Section 6. Helicopter Route Chart
a. The Helicopter Route
Chart Program has been established to enhance
helicopter access into, egress from, and operation
within high density traffic areas by depicting
discrete and/or common use helicopter routes,
operating zones, and, where necessary, radio
frequencies. The program had been designed to improve
operational safety in areas where significant
helicopter operations occur, and to establish a
systematic process for chart development,
modification, and acquisition.
b. Pilot adherence to
charted helicopter routes and the recommended
altitudes or flight ceilings associ-ated with them
will normally be voluntary. However, controllers may
assign charted routes and altitudes and expect or
request pilot compliance with them, provided such
procedures are called for in specific FAA-operator
Letters of Agreement, or are necessitated by traffic
density and/or safety considerations; controllers also
may restrict operations within designated operating
zones when requested by local law enforcement
officials and the restriction would not adversely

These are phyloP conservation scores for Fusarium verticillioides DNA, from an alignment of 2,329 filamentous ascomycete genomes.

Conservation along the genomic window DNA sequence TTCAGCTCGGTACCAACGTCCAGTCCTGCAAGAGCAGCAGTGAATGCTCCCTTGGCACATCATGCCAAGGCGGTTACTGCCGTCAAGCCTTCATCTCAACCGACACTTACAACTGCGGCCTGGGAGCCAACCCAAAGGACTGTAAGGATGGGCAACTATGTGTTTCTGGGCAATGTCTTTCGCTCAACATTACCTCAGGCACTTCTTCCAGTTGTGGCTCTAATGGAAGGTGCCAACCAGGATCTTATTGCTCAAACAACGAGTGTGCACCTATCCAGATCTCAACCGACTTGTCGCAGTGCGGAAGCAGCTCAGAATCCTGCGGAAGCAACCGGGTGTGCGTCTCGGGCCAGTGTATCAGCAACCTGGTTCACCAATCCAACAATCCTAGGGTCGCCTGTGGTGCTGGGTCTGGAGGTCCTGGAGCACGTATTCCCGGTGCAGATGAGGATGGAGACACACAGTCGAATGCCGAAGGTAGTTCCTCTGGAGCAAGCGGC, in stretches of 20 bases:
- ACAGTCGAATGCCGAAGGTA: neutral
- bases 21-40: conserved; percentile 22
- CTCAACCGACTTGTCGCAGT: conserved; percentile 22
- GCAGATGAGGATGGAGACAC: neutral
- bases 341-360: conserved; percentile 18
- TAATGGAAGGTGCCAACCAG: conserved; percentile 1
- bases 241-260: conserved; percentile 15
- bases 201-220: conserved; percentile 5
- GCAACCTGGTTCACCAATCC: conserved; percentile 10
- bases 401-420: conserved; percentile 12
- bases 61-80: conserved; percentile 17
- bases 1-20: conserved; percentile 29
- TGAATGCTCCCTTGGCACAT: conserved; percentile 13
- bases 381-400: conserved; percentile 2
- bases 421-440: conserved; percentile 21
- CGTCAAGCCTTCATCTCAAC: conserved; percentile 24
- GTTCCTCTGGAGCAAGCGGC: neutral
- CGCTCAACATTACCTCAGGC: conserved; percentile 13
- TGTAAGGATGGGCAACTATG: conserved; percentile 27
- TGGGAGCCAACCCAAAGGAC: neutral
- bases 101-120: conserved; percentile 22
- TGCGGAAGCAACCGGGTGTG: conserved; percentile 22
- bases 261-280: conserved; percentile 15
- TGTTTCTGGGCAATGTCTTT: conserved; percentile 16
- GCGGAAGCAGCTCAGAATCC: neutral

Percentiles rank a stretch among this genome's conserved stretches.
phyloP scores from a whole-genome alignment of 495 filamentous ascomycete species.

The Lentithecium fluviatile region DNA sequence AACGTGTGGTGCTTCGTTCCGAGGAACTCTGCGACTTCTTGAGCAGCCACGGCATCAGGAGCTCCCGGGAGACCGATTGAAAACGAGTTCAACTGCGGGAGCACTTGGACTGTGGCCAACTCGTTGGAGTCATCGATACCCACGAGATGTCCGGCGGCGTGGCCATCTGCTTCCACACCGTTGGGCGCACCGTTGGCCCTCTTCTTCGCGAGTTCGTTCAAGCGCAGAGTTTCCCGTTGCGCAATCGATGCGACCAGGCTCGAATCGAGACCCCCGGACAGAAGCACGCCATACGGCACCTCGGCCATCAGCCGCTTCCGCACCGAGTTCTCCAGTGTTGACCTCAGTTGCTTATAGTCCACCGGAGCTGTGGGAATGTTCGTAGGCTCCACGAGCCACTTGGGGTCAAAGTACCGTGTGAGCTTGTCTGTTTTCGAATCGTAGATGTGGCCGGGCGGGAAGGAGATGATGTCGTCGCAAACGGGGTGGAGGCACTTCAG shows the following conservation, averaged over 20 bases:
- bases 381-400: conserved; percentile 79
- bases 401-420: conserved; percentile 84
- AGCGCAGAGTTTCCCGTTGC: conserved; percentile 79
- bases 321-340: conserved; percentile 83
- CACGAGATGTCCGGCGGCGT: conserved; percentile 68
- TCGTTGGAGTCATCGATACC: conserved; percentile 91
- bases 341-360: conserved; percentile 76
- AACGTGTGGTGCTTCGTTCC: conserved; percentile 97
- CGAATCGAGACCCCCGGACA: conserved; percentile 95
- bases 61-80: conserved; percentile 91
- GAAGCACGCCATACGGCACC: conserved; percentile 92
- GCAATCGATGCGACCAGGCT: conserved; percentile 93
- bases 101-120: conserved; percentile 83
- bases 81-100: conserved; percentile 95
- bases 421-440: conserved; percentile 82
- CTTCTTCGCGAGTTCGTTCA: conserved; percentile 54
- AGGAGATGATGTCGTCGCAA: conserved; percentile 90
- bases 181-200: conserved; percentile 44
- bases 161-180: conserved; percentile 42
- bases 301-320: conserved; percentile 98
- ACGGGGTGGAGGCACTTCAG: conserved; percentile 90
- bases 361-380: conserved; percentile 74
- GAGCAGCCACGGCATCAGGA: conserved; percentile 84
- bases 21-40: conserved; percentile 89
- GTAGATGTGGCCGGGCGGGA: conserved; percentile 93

affect other aircraft operations.
c. Helicopter route charts
must be published individually, on a site-specific
basis. They are not updated on a regular basis as are
other visual charts. They will be updated when a
significant number of changes have accumulated, or
when safety related or major airspace modifications
warrant the printing of a new chart. The Dates of
Latest Editions, published by the National Ocean
Service will serve as a notice when a new chart is
about to be published and which editions of charts are
currently in use.
Helicopter Route Charts are graphic
portrayals of discrete and/or common use helicopter
routes and/or operating zones located in high density
traffic areas; their purpose is to facilitate
helicopter pilot access into, egress from, or
operation within charted areas. They generally will
include associated altitude or flight ceiling
information to facilitate IFR traffic avoidance and
pilot adherence to minimum safe altitude requirements.
The charts provide expanded, and in some cases unique,
ground reference symbology to improve visual
Use the following criteria when
determining the need for a new or revised helicopter
altitudes/flight ceilings/floors must avoid
restricted/military airspace requiring prior
authorization or clearance to enter.
2. All routes depicted on a
helicopter route chart must, to the maximum extent
practicable, reference ground objects that can be
readily identified from the air.
b. Operating zones: Airspace
encompassed by a helicopter route chart must, when
necessary and required by operational considerations,
be divided into a sufficient number of operating zones
or sectors to permit local law enforcement agencies to